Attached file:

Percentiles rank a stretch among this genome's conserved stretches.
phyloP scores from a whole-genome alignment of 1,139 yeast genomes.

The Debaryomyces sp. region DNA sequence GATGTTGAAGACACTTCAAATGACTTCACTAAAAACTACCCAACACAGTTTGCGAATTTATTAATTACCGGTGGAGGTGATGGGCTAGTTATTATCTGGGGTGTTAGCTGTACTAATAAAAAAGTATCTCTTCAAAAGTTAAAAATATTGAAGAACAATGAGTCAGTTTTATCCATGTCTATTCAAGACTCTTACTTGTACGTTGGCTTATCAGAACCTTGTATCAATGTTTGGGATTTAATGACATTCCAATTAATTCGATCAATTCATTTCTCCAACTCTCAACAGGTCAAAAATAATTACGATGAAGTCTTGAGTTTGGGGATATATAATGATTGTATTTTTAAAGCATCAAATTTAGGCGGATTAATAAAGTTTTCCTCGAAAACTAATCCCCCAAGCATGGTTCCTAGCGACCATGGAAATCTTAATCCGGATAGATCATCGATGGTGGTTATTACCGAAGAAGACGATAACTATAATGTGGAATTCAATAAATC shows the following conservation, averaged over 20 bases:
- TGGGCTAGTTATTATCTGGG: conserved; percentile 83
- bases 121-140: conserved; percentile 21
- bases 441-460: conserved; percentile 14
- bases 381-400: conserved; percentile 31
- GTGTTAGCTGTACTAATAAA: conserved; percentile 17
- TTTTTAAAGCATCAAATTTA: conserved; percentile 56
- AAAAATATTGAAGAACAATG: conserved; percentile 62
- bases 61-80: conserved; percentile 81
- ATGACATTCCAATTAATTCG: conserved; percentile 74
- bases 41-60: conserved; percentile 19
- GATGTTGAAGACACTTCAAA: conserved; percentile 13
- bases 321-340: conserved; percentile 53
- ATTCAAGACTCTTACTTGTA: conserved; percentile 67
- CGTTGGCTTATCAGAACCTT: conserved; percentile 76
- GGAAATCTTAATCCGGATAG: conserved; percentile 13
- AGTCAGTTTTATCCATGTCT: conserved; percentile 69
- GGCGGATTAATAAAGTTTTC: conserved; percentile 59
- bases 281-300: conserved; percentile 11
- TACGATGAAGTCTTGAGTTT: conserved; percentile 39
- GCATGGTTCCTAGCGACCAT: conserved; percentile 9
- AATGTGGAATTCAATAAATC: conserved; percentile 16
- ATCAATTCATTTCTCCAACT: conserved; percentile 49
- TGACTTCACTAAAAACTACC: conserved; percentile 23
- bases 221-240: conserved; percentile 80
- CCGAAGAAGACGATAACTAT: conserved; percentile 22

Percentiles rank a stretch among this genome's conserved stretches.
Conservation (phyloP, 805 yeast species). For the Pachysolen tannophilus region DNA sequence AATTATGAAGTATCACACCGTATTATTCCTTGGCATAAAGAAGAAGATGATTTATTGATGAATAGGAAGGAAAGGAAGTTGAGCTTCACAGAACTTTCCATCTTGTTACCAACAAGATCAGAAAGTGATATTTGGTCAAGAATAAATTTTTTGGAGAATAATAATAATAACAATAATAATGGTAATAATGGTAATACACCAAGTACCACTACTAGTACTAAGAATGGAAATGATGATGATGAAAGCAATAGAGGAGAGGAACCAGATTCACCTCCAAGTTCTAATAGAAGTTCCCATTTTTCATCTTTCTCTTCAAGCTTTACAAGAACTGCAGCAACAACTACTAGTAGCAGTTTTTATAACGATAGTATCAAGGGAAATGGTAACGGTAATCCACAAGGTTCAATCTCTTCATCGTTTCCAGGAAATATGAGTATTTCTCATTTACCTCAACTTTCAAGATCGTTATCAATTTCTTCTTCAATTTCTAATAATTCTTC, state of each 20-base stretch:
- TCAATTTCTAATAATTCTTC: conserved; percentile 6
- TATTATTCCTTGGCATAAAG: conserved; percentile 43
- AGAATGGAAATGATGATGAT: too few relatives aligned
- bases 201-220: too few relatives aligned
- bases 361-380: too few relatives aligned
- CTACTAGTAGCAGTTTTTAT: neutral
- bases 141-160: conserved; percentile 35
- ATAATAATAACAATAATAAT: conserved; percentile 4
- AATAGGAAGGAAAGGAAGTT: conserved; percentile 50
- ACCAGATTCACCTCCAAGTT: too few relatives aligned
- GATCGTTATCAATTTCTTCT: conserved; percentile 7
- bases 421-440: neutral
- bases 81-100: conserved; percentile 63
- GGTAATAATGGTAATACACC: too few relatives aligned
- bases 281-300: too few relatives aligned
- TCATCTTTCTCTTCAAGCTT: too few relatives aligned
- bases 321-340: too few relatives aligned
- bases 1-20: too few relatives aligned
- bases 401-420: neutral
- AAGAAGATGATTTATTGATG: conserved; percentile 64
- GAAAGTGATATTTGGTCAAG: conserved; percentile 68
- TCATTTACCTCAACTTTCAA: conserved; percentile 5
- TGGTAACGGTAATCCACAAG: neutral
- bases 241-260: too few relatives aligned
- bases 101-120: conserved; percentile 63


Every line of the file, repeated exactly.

Percentiles rank a stretch among this genome's conserved stretches.
phyloP scores from a whole-genome alignment of 1,139 yeast genomes.

The Debaryomyces sp. region DNA sequence GATGTTGAAGACACTTCAAATGACTTCACTAAAAACTACCCAACACAGTTTGCGAATTTATTAATTACCGGTGGAGGTGATGGGCTAGTTATTATCTGGGGTGTTAGCTGTACTAATAAAAAAGTATCTCTTCAAAAGTTAAAAATATTGAAGAACAATGAGTCAGTTTTATCCATGTCTATTCAAGACTCTTACTTGTACGTTGGCTTATCAGAACCTTGTATCAATGTTTGGGATTTAATGACATTCCAATTAATTCGATCAATTCATTTCTCCAACTCTCAACAGGTCAAAAATAATTACGATGAAGTCTTGAGTTTGGGGATATATAATGATTGTATTTTTAAAGCATCAAATTTAGGCGGATTAATAAAGTTTTCCTCGAAAACTAATCCCCCAAGCATGGTTCCTAGCGACCATGGAAATCTTAATCCGGATAGATCATCGATGGTGGTTATTACCGAAGAAGACGATAACTATAATGTGGAATTCAATAAATC shows the following conservation, averaged over 20 bases:
- TGGGCTAGTTATTATCTGGG: conserved; percentile 83
- bases 121-140: conserved; percentile 21
- bases 441-460: conserved; percentile 14
- bases 381-400: conserved; percentile 31
- GTGTTAGCTGTACTAATAAA: conserved; percentile 17
- TTTTTAAAGCATCAAATTTA: conserved; percentile 56
- AAAAATATTGAAGAACAATG: conserved; percentile 62
- bases 61-80: conserved; percentile 81
- ATGACATTCCAATTAATTCG: conserved; percentile 74
- bases 41-60: conserved; percentile 19
- GATGTTGAAGACACTTCAAA: conserved; percentile 13
- bases 321-340: conserved; percentile 53
- ATTCAAGACTCTTACTTGTA: conserved; percentile 67
- CGTTGGCTTATCAGAACCTT: conserved; percentile 76
- GGAAATCTTAATCCGGATAG: conserved; percentile 13
- AGTCAGTTTTATCCATGTCT: conserved; percentile 69
- GGCGGATTAATAAAGTTTTC: conserved; percentile 59
- bases 281-300: conserved; percentile 11
- TACGATGAAGTCTTGAGTTT: conserved; percentile 39
- GCATGGTTCCTAGCGACCAT: conserved; percentile 9
- AATGTGGAATTCAATAAATC: conserved; percentile 16
- ATCAATTCATTTCTCCAACT: conserved; percentile 49
- TGACTTCACTAAAAACTACC: conserved; percentile 23
- bases 221-240: conserved; percentile 80
- CCGAAGAAGACGATAACTAT: conserved; percentile 22

Percentiles rank a stretch among this genome's conserved stretches.
Conservation (phyloP, 805 yeast species). For the Pachysolen tannophilus region DNA sequence AATTATGAAGTATCACACCGTATTATTCCTTGGCATAAAGAAGAAGATGATTTATTGATGAATAGGAAGGAAAGGAAGTTGAGCTTCACAGAACTTTCCATCTTGTTACCAACAAGATCAGAAAGTGATATTTGGTCAAGAATAAATTTTTTGGAGAATAATAATAATAACAATAATAATGGTAATAATGGTAATACACCAAGTACCACTACTAGTACTAAGAATGGAAATGATGATGATGAAAGCAATAGAGGAGAGGAACCAGATTCACCTCCAAGTTCTAATAGAAGTTCCCATTTTTCATCTTTCTCTTCAAGCTTTACAAGAACTGCAGCAACAACTACTAGTAGCAGTTTTTATAACGATAGTATCAAGGGAAATGGTAACGGTAATCCACAAGGTTCAATCTCTTCATCGTTTCCAGGAAATATGAGTATTTCTCATTTACCTCAACTTTCAAGATCGTTATCAATTTCTTCTTCAATTTCTAATAATTCTTC, state of each 20-base stretch:
- TCAATTTCTAATAATTCTTC: conserved; percentile 6
- TATTATTCCTTGGCATAAAG: conserved; percentile 43
- AGAATGGAAATGATGATGAT: too few relatives aligned
- bases 201-220: too few relatives aligned
- bases 361-380: too few relatives aligned
- CTACTAGTAGCAGTTTTTAT: neutral
- bases 141-160: conserved; percentile 35
- ATAATAATAACAATAATAAT: conserved; percentile 4
- AATAGGAAGGAAAGGAAGTT: conserved; percentile 50
- ACCAGATTCACCTCCAAGTT: too few relatives aligned
- GATCGTTATCAATTTCTTCT: conserved; percentile 7
- bases 421-440: neutral
- bases 81-100: conserved; percentile 63
- GGTAATAATGGTAATACACC: too few relatives aligned
- bases 281-300: too few relatives aligned
- TCATCTTTCTCTTCAAGCTT: too few relatives aligned
- bases 321-340: too few relatives aligned
- bases 1-20: too few relatives aligned
- bases 401-420: neutral
- AAGAAGATGATTTATTGATG: conserved; percentile 64
- GAAAGTGATATTTGGTCAAG: conserved; percentile 68
- TCATTTACCTCAACTTTCAA: conserved; percentile 5
- TGGTAACGGTAATCCACAAG: neutral
- bases 241-260: too few relatives aligned
- bases 101-120: conserved; percentile 63